As of this fall semester, the Trinity University Center for International Engagement (CIE) converted the school’s financial policy for study abroad programs to a “home school model,” meaning each student will pay the same amount for semester abroad programs, regardless of the true cost of their chosen program.
Under this model, students will owe whatever they paid for their previous semester at Trinity, which typically amounts to tuition after scholarships and grants are applied, plus room, board and health insurance. Katsuo Nishikawa, director of CIE, spoke to the university’s motivation for this change.
“The home school model is something that almost all the universities our size are doing for study abroad. The change is happening industry-wide,” Nishikawa said. “The logic for it is that our previous model was too expensive for the University. We were not making the best use of the resources that we had. When we were sending 30″“40 percent of our students, that was fine, but if we really want to send 60 percent or 80 percent, and we don’t want to increase tuition, then we really have to think about how we do it. The issue is about how to use the same budget and take more students abroad.”
Andre Martinez, study abroad advisor, elaborated on the importance of this change.
“We believe that the revised financial policy for study abroad will allow more students to spend a semester abroad “‹since Trinity institutional and federal aid can be applied to the costs of a semester study abroad experience for approved programs,” Martinez said.
This move is a part of the university’s Strategic Plan, part of which contains a goal to greatly increase the percentage of students who study abroad.
“The Trinity Tomorrow Strategic Plan “‹for study abroad has a 2022″“2023 goal of 60 percent of all graduates who study abroad increase, so the revised financial policy was developed to help students study abroad for a semester,” Martinez said. “The costs of study abroad programs are high. For example, DIS Abroad in Copenhagen costs $25,500 for Spring 2018. If Trinity did not make the decision to help more students study abroad for a semester then programs such as DIS Abroad in Copenhagen would not be financially possible for most students.”
Nishikawa claims that by instituting the home school tuition model, the quality of the study abroad experience for most Trinity students will also be enhanced.
“Before, students shopped around for the cheapest program, and not necessarily the best academic fit. Students can predict how much it’s going to cost,” Nishikawa said. “Parents can predict how much it’s going to cost. Students are focusing on the programs that are going to be the best for them, the most challenging ones, the most rigorous in the most famous places. You can go to the London School of Economics, go to different universities abroad that are renowned for their quality.”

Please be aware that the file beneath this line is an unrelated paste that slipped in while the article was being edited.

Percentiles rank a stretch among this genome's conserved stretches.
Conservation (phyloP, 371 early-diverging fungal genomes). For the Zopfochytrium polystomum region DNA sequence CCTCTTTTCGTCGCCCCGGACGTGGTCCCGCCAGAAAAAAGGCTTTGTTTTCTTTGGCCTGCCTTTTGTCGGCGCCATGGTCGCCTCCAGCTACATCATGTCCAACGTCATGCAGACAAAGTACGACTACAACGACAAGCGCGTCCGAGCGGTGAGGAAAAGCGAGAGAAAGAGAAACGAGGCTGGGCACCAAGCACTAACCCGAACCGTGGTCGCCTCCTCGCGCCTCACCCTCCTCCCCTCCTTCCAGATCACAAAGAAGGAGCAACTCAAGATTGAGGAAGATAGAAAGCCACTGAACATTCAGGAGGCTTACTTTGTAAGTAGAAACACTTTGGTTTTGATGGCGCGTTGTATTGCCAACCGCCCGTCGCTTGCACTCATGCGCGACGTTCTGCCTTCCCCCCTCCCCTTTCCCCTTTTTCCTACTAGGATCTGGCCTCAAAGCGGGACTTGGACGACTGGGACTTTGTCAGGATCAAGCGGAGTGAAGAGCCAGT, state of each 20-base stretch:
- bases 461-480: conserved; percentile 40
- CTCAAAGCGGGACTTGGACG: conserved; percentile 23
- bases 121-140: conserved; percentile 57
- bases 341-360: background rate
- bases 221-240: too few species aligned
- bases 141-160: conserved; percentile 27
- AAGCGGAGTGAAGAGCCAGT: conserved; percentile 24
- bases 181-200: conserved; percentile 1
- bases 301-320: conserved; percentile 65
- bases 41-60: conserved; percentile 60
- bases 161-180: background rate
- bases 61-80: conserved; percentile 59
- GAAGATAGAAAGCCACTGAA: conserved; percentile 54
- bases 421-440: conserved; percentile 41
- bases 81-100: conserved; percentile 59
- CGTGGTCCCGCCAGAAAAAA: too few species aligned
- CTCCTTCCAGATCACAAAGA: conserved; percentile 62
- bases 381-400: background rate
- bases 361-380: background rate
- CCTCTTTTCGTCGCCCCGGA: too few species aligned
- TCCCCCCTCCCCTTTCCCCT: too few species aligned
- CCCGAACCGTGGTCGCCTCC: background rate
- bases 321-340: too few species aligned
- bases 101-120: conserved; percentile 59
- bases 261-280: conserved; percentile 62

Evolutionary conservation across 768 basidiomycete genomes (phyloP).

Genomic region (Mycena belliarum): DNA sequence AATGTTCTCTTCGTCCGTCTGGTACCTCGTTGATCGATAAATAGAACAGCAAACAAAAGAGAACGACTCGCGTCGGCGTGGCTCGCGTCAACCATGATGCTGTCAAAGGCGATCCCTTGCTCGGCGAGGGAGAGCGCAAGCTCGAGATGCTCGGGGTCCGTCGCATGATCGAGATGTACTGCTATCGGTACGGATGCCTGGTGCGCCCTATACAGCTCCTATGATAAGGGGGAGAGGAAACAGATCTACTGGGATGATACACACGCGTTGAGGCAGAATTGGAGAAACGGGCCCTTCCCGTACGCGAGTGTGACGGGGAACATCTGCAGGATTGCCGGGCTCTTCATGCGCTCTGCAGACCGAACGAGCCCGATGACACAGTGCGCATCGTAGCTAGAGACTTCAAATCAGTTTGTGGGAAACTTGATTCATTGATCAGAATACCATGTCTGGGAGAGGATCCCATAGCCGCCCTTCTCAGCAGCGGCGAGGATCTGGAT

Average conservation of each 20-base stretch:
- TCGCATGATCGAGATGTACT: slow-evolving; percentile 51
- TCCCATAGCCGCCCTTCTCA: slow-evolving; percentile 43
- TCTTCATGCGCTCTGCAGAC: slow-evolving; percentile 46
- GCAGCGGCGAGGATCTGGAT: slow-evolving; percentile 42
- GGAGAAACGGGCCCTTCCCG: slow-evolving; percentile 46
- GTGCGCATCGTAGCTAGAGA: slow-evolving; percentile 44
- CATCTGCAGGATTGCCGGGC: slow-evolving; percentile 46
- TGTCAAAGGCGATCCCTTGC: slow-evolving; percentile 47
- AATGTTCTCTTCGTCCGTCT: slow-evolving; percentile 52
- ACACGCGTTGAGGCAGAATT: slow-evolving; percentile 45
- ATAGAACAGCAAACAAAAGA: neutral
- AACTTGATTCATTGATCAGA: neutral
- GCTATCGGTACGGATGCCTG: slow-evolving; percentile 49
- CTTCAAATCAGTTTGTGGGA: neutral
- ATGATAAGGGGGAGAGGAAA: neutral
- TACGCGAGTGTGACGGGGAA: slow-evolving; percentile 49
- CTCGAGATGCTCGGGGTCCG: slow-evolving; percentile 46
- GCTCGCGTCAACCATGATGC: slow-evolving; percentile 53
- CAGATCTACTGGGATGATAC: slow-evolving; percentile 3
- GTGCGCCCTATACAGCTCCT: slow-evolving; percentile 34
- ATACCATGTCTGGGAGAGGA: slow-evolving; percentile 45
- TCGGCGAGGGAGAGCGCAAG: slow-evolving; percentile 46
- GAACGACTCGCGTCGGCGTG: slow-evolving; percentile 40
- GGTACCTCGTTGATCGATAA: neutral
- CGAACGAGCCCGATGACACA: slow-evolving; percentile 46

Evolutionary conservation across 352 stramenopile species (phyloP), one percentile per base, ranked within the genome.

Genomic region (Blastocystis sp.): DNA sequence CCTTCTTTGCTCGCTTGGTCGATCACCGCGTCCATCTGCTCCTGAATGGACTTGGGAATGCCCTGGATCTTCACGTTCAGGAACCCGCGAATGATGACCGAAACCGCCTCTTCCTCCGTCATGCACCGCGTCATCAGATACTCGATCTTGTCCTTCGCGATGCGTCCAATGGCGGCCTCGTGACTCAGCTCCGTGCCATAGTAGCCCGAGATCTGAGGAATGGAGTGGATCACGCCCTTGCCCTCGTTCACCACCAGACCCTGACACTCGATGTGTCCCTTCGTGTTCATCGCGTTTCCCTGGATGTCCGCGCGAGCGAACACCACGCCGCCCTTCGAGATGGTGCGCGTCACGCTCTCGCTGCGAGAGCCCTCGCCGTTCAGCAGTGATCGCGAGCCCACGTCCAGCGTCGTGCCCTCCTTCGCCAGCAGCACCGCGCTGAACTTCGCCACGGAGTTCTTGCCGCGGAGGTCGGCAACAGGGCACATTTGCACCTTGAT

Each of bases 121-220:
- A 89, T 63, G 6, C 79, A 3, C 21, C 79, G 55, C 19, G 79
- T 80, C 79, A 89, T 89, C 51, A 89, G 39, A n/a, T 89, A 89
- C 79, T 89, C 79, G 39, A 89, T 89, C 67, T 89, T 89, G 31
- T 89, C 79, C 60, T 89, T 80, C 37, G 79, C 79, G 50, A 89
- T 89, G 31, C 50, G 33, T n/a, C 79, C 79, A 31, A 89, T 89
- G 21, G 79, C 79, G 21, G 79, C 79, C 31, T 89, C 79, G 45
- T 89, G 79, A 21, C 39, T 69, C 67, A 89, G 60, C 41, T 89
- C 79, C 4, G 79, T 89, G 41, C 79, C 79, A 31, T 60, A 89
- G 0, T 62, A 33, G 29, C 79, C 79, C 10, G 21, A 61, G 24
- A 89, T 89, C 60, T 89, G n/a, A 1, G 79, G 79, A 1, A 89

Already, the CIE has seen increased interest in study abroad programs.
“So far, our numbers at this time of year are excellent,” Martinez said. “We are swamped with student appointments, which I attribute partly to the decision to revise the financial policy as well as our increased outreach to students over the last two years.”
Ethan Courtman, a sophomore who studied abroad this past summer in Zhuhai, China, expressed his support of the new tuition model.
“I think it’s a good idea,” Courtman said. “I feel like it makes study abroad more accessible because it doesn’t discourage people to not study abroad due to price concerns, but it also encourages people to study abroad over the summer with the grant program.”
This summer, the university also launched its CIE Participation grant program, a need-based grant given to students who wish to participate in faculty-led study abroad programs over the summer. Unlike the fall and spring semester abroad options, these summer programs are not eligible for financial aid.
“The home school tuition model allows us to create the CIE Participation grant,” Nishikawa said. “It’s money that students can use to help pay for Trinity summer programs or beyond-the-classroom programs. Last year, we spent about $100,000 on sending students abroad. So, some students didn’t pay a dime, and went to Japan, Shanghai, Spain, and the only thing they had to do what apply for the grant. It’s a need-based grant, so students would have to have FAFSA document.”
Students can learn more about Trinity’s study abroad programs at gotu.us/studyabroad.
Class of 2020 | Major: English and Computer Science | Minor: Economics